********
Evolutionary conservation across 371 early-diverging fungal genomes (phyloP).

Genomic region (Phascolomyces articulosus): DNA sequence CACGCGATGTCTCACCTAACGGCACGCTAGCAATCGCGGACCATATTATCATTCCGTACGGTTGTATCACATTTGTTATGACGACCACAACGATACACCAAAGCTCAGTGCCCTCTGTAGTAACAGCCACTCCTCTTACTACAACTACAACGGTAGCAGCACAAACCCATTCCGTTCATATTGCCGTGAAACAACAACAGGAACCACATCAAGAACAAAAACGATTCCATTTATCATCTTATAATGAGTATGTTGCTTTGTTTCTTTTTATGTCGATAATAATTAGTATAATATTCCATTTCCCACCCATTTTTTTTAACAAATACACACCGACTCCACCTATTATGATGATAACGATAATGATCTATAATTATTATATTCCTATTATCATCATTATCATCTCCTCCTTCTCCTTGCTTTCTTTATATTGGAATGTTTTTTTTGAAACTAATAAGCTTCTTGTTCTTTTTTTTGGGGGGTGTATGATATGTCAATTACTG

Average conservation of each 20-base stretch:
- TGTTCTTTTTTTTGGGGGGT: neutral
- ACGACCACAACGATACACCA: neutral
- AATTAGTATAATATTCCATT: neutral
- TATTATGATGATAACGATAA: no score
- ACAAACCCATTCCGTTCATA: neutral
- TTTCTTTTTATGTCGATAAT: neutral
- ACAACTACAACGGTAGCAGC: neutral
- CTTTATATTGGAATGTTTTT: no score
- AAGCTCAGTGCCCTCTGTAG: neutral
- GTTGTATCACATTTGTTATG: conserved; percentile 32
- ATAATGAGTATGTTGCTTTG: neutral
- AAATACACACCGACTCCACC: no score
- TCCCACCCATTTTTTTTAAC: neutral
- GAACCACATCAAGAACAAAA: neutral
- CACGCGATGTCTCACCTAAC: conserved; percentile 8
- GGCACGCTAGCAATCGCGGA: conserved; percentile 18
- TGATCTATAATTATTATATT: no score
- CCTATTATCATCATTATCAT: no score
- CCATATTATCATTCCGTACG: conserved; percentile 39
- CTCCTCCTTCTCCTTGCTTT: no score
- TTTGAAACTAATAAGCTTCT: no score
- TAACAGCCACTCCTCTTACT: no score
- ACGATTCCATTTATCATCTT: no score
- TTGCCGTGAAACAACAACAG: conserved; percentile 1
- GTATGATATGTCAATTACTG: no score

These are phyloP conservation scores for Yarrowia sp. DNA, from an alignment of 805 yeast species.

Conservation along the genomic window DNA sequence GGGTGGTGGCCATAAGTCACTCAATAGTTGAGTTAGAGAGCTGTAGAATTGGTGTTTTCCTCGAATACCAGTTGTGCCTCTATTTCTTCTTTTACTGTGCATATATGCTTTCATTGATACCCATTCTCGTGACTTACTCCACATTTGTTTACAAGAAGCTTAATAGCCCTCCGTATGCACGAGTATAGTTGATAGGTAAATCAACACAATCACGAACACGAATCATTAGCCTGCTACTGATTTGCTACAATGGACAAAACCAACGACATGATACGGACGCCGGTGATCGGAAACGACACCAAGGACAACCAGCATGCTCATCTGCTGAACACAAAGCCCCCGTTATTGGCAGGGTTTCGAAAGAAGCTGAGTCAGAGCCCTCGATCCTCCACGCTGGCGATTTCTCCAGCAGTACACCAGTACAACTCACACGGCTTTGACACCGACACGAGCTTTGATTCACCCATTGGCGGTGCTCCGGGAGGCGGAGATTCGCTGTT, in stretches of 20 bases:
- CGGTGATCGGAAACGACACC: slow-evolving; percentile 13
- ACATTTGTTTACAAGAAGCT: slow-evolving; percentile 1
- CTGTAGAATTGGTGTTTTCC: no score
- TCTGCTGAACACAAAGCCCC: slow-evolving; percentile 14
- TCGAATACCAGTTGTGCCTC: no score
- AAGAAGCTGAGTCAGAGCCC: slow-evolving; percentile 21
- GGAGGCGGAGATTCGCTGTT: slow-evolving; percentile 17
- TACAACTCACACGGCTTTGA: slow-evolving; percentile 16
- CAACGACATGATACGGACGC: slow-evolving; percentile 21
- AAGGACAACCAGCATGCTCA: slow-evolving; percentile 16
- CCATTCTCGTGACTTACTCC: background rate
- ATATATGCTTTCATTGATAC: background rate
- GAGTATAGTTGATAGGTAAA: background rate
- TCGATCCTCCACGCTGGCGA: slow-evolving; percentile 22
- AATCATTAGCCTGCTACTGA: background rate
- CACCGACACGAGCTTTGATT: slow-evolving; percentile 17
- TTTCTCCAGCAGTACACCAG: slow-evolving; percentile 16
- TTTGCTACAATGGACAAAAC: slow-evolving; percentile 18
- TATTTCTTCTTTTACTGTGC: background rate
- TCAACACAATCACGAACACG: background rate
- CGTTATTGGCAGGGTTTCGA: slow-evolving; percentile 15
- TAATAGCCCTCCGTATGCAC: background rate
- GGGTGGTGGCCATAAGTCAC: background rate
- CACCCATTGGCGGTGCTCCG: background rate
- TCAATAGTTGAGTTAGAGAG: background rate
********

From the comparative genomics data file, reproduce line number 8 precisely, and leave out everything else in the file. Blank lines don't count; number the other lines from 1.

- ACAAACCCATTCCGTTCATA: neutral